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Alberta's Francophone Heritage
Background, People, Culture, Heritage Community Foundation, Albertasource and Alberta Lottery Fund


Francophone Edukit

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The Country Wives

The Country Wives

Métis Families


Sketches of Métis children done by Lieutenant Robert Hood of the first Franklin Expedition.

All of these men, from the first independent "coureurs de bois" to the contract bound "engagés" had no qualms about engaging in relations with Aboriginal women. Their employers did not frown upon these relationships either. In many cases, the woman's family contacts could be a big help in the trade, and additionally, she could also prepare the food and the clothing for her husband, freeing him for business pursuits. Several Aboriginal women are known to have aided their husbands in expeditions by serving as guides and translators, notably with Alexander Mackenzie and with the Lewis and Clarke expedition. As there was no clergy or civil authority, most of these unions were unofficial, and became known as "mariages à la façon du pays," or country marriages.

French remained an important language of communication for the offspring of the voyageurs, as the children often followed their fathers and pursued careers in the fur trade. They called themselves not only voyageurs, but Chicots, a term which is no longer used, and Bois-brûlés (Burnt-Wood people). Later, as the brigades expanded further to the West, those who over-wintered, the "hivernants" called the seasonal trippers by the none too flattering term of "mangeurs de lard" or salt pork eaters. The term "métis," used for centuries in Europe to describe individuals of mixed origins, after New World contact came to be applied to those born of Amerindian and European lineage, as it still is today. The term had the same meaning in French Canada, applying to the offspring of indigenous and French-Canadian unions. However during the 19th century, with the ethnogenesis of the Métis nation, the term took on a nationalist meaning to distinguish the French speaking people of combined European and Aboriginal descent of the Canadian West.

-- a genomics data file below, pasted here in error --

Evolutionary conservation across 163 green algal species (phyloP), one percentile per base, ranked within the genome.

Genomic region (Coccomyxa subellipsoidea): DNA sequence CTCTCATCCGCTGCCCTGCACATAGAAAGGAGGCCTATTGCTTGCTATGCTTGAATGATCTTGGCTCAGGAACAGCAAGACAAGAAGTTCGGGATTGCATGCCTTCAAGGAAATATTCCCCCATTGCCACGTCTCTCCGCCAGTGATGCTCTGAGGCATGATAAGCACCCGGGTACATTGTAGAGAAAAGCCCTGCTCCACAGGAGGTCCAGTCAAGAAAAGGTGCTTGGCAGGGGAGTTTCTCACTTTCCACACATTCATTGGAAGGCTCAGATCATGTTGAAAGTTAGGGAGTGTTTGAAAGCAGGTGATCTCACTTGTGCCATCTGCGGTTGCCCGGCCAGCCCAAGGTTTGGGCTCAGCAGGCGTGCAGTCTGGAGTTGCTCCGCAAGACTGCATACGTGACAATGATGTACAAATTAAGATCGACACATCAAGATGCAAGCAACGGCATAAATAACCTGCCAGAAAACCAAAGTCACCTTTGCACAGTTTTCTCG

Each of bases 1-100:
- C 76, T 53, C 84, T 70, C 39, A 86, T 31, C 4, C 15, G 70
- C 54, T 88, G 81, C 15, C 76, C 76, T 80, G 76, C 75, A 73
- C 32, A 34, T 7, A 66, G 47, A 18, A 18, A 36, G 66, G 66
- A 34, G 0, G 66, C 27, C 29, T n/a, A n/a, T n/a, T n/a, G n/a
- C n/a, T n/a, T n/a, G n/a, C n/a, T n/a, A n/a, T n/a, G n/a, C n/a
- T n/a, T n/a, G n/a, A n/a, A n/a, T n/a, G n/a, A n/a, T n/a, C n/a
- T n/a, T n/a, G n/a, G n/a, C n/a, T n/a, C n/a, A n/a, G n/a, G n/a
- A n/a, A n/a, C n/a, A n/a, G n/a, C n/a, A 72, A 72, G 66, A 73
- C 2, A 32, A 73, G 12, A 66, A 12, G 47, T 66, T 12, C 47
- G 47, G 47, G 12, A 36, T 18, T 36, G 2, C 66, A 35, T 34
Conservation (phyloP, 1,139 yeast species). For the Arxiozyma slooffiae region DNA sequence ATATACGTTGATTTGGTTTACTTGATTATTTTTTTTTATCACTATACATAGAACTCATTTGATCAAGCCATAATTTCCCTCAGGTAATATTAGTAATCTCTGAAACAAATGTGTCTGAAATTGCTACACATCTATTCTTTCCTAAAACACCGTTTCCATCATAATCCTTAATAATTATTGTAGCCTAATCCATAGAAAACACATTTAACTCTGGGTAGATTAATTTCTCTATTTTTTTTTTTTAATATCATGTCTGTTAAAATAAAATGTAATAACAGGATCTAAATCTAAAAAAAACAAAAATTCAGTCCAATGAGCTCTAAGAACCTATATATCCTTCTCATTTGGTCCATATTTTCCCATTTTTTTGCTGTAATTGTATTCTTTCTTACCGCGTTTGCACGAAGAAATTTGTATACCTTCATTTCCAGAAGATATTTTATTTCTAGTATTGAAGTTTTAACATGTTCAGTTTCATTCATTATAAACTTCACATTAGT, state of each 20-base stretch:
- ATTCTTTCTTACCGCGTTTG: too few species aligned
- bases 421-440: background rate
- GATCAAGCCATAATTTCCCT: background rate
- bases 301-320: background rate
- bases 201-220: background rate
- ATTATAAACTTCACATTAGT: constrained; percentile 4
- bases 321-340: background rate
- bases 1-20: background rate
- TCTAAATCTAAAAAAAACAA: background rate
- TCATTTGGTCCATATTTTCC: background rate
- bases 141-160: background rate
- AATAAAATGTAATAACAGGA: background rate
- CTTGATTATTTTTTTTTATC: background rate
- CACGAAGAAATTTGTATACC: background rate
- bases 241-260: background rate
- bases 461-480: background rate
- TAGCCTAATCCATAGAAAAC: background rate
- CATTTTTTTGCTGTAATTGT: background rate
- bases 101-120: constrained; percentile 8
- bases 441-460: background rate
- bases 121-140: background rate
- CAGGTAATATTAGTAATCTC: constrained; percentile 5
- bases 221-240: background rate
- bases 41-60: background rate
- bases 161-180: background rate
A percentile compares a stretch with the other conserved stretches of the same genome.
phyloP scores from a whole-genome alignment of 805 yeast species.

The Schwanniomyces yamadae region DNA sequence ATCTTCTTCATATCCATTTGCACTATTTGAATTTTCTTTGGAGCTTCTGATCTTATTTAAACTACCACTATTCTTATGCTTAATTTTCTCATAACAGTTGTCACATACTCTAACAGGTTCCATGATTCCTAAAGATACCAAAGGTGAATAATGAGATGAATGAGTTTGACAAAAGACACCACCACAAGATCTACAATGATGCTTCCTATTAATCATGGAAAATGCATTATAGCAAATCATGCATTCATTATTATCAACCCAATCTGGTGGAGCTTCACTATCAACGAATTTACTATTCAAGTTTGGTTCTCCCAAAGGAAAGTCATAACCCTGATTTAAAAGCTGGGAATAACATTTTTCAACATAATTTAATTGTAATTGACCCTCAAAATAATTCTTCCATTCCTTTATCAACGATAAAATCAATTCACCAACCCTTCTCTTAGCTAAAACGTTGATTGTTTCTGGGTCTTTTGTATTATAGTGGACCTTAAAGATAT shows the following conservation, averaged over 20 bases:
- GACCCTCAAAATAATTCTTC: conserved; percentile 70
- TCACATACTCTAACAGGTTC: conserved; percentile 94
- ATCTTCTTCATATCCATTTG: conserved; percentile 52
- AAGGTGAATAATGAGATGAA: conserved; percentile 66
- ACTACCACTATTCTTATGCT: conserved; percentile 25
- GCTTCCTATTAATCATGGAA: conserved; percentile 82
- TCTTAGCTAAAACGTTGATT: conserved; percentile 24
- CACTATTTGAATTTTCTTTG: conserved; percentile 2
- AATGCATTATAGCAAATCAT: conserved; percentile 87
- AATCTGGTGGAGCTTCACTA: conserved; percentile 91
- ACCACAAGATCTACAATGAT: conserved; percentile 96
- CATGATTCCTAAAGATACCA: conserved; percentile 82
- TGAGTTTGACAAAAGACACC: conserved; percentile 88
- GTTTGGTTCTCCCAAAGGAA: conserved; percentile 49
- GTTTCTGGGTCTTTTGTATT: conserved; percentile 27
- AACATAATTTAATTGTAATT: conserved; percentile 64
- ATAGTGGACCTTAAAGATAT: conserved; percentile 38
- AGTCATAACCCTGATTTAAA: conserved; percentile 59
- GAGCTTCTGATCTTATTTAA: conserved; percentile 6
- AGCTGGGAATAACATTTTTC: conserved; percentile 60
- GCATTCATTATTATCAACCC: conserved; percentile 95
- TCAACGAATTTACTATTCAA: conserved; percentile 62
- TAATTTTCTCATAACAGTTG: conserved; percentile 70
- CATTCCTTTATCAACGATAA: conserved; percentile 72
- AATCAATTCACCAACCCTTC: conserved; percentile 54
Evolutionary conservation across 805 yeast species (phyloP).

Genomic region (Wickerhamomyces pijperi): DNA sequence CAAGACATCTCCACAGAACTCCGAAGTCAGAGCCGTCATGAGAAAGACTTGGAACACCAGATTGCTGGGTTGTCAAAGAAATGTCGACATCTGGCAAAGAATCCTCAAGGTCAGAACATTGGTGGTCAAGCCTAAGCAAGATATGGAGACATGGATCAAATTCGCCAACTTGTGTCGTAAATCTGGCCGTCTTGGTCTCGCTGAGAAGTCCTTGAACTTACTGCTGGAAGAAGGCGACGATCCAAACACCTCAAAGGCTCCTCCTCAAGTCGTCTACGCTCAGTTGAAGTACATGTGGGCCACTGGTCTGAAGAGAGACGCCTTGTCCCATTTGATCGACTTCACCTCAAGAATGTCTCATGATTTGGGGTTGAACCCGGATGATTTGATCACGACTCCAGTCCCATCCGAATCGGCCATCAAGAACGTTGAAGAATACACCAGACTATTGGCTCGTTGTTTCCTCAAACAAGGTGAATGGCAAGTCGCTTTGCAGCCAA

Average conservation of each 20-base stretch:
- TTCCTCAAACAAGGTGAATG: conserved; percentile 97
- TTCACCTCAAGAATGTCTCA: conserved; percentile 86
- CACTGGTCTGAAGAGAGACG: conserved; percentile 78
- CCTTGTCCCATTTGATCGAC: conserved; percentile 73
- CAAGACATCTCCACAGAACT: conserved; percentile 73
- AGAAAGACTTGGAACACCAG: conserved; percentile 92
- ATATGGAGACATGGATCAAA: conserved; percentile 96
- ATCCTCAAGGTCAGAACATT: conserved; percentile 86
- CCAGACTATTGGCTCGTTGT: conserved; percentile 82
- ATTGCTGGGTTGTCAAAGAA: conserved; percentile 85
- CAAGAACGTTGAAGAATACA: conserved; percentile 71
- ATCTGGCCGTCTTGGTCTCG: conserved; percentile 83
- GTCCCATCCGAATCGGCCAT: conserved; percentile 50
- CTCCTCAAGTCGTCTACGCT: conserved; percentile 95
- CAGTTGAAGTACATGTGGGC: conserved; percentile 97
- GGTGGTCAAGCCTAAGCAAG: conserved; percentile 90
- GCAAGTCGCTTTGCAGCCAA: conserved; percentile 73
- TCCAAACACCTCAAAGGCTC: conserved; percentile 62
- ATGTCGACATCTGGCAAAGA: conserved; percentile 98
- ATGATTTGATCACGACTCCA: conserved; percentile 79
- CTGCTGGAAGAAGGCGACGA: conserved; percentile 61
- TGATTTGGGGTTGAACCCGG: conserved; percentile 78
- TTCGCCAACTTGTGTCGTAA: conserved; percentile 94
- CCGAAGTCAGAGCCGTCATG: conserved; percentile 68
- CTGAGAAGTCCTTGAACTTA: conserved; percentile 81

As the fur trade expanded beyond the Great Lakes, across the prairies and into the north-western region of the Canadian Shield, the Métis population continued to grow. In the Canadian West, the French Métis, as well as the children of the British fur traders, lived and worked across the entire territory and (before the creation of the 49th parallel boundary) also hunted and travelled in what is now American territory.

Following Peter Pond’s discovery of the Portage-La-Loche in 1778, which gave access to the rich furs of the Athabasca basin, the newly established North-West Company (NWC) from Montreal sent 300 Canadians into the region to man the brigades and carry the furs midway through the portage. Rival fur trade companies were also created, notably the XY Company which was eventually absorbed by the NWC, as well as several American Companies such as the Pacific Northwest Company, owned by John Jacob Astor of New York, and the American Fur Company out of Montreal, also owned by Astor. As they were considered to be the best men for the work, all of these companies hired French-Canadians to man the canoes, and Iroquois and Ojibwas also came out for the furs. Typical of the fur trade companies, during the early 19th century, the American Fur Company had a staff of 400-500 employees away on fur trade expeditions.


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